Common Misconceptions & Facts about Hurricanes

This post is part of a series of posts, called Storm Prep Saturday, that will focus on severe weather prep.

Yes, hurricane season is about two months away, but now is the time to start preparing! If you live in one of the 185 coastal counties from Texas to Maine, you should start thinking now about how to prepare yourself and your home for hurricane season. Growing up in South Florida, I’ve been through my share of storms.

For most of the storms, we stayed at our house. When Hurricane Charley threatened, we made a last minute decision to evacuate. My parents home is only at about a 4 ft elevation, and they were predicting the storm to come up the river right by them, with a possible 10-15 foot storm surge. Our house would have been under water, so we left. My uncle works for the hospital, and was on shift during the storm, so he was able to get family in there. Normally a hospital is NOT a shelter. But my family was able to help out. I stayed in the safe room with a bunch of the kids since I was the oldest, and the adults went to help move patients away from windows. One of the windows broke in a supply hall so they were moving everything to a different area. It was an interesting experience.

As a native Floridian growing up on the coast, hurricanes are a pretty natural thing for me. And honestly, of all the natural disasters, I will take hurricanes because you have ample notice to prep and/or evacuate if necessary. I’ve also heard a lot of people not know what to expect during a hurricane.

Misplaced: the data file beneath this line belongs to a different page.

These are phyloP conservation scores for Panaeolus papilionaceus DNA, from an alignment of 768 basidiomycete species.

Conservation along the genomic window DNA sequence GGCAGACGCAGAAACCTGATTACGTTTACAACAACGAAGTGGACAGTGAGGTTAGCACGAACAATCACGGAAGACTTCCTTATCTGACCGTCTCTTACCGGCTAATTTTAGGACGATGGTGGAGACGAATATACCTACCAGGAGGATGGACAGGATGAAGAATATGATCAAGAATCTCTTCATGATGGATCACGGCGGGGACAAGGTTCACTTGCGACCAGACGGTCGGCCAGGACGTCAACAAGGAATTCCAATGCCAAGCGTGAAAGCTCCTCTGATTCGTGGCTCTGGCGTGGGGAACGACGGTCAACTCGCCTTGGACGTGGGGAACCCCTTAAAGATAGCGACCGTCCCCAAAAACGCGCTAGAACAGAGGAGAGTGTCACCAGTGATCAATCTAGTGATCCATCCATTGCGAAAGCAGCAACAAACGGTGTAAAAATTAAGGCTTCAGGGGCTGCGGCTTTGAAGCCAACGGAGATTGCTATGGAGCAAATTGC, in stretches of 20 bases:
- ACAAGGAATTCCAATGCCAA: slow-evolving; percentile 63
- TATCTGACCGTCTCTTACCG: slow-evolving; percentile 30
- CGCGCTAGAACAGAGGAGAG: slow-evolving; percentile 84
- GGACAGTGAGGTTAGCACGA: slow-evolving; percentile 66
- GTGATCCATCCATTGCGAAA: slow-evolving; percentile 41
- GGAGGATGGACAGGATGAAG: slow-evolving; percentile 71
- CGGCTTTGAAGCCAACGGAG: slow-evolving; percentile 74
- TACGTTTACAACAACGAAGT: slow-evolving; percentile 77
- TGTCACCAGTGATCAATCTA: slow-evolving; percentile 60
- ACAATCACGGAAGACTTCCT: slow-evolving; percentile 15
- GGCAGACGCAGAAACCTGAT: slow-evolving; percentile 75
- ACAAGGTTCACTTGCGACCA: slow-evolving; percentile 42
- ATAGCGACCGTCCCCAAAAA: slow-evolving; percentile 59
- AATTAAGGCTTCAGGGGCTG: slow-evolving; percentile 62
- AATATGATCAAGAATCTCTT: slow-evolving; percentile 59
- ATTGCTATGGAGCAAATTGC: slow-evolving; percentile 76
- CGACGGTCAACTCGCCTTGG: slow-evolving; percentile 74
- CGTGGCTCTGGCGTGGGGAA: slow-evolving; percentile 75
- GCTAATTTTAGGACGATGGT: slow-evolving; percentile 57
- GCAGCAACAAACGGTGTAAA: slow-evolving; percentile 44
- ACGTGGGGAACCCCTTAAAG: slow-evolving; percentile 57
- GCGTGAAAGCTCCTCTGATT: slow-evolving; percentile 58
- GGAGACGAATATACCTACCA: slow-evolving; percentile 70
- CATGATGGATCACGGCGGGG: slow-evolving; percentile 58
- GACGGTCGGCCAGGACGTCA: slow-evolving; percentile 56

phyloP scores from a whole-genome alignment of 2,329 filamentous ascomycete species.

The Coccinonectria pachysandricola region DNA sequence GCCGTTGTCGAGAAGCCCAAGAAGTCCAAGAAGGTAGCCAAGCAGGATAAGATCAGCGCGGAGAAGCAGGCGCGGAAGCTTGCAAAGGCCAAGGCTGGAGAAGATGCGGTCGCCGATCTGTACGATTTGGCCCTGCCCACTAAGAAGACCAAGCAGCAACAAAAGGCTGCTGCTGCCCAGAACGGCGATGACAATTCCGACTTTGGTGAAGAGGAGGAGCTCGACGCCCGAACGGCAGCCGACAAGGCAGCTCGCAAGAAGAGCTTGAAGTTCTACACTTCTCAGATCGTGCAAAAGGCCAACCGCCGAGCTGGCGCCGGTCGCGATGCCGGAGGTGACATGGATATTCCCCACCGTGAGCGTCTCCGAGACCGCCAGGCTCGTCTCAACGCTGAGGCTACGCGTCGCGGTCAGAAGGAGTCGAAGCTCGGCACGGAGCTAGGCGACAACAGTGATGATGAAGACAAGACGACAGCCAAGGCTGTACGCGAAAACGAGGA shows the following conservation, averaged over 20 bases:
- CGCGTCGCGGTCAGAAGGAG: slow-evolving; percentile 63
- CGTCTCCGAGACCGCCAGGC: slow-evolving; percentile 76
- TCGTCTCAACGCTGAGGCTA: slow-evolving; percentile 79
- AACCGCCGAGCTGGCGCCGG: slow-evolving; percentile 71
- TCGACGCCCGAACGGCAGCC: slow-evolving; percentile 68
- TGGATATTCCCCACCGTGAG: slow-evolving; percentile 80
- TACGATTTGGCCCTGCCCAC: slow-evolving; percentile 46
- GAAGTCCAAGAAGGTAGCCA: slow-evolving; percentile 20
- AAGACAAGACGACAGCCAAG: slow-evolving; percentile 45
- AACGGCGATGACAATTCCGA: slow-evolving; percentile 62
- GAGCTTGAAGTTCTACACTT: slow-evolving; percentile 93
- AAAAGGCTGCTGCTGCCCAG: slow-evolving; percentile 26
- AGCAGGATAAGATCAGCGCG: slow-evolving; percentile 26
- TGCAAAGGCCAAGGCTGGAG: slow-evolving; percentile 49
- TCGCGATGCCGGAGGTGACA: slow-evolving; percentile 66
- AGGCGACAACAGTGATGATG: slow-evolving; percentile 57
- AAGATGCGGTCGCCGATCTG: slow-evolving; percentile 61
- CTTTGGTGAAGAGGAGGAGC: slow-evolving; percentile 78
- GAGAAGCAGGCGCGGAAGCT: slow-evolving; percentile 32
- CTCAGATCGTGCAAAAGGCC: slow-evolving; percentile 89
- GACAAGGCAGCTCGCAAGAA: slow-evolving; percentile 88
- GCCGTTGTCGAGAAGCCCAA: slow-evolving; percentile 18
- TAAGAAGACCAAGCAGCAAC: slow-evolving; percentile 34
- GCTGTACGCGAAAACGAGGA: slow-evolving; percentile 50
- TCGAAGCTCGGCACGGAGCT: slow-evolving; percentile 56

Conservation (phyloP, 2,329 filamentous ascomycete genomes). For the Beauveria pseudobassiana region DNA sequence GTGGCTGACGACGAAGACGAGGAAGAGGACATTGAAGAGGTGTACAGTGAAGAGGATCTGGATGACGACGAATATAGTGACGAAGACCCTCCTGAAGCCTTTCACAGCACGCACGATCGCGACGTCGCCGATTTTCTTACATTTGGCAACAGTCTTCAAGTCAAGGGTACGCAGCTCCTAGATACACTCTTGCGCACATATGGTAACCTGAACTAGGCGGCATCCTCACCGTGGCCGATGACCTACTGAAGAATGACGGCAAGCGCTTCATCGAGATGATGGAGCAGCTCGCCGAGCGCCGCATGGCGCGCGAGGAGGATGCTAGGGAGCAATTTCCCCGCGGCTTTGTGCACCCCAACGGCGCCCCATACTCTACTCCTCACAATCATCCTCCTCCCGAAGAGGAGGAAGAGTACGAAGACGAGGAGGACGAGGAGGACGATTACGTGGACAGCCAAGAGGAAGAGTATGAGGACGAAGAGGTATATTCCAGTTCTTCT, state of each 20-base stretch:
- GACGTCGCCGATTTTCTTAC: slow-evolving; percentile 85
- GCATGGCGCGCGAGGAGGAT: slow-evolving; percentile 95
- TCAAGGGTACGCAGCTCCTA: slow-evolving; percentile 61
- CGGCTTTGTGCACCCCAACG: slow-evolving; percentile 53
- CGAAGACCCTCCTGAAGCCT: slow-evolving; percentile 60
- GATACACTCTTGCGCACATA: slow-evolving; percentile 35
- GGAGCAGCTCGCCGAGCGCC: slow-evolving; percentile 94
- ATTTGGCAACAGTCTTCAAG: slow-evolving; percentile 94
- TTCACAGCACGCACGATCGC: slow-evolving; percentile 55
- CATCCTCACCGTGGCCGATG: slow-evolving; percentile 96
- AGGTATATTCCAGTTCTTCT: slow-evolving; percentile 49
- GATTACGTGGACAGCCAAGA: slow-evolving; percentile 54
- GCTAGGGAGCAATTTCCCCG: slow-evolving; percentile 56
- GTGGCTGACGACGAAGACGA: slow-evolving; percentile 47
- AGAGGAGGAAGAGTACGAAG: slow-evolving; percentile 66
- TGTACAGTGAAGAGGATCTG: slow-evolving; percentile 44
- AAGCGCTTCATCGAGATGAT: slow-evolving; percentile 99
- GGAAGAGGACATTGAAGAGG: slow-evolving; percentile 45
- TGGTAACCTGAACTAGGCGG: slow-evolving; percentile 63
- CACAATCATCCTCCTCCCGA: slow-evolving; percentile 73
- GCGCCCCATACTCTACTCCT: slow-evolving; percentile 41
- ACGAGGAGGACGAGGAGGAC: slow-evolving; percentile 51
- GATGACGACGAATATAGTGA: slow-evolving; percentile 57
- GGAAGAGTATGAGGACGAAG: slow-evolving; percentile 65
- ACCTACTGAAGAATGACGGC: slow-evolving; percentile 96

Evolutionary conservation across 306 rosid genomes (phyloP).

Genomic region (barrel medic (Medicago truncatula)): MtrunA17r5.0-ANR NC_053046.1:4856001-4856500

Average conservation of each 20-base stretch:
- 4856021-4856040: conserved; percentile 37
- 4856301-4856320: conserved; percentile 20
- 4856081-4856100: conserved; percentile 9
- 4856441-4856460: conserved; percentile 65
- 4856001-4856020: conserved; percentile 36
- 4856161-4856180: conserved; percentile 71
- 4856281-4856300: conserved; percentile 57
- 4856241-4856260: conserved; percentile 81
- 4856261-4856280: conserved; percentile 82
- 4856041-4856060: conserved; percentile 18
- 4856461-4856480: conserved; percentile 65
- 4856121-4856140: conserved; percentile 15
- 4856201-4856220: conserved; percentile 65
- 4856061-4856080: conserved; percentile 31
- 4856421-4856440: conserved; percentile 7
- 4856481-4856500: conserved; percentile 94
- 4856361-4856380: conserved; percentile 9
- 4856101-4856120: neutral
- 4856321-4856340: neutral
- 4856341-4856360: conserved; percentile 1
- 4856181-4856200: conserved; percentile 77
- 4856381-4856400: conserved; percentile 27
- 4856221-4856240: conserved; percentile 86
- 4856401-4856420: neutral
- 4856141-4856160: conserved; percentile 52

Common Misconceptions about Hurricanes

  • Water is the biggest threat, not the wind.
    • Have you ever seen what moving water can do? It only takes a few inches of moving water to knock a person off their feet, and about a foot of water to move a vehicle.
  • Flooding rain doesn’t always happen quickly, but storm surges rise in hours
  • Just because the “eye of the storm” doesn’t directly hit, you still need to be prepared
    • They eye of the storm is only a small portion of a hurricane. Depending on the strength and size of a hurricane, damaging winds and floods can reach for dozens of miles outside the center.
  • Hurricanes can spawn tornadoes
    • Yes, hurricanes are made of strong winds, but they can also form tornadoes, so be prepared same as if you were under a tornado warning.
  • More people are killed after the storm that during it
    • Use extreme caution after the storm. Don’t walk in any flood waters. Look for any downed power lines and always assume they are live. If a building seems unstable, leave immediately.
  • Emergency crews can only be on the road until the sustained wind reaches a certain speed, usually 30-45mph
    • Different jurisdictions have different thresholds, but in general, emergency crews are not out during a storm. Once the roads are considered too hazardous for emergency crews to be on the road, they won’t be and you will be on your own.
  • The government is not responsible for clearing roads in gated communities and/or private roads
    • FEMA doesn’t have to pay the city and/or county back for debris removal from private roads. If you live in a gated community, those roads are usually considered private. Keep this in mind when deciding to stay or evacuate during a hurricane, it will take longer for your roads to be cleared.
  • Homes are built to withstand certain wind speeds, know the wind mitigation level of your home before the storm hits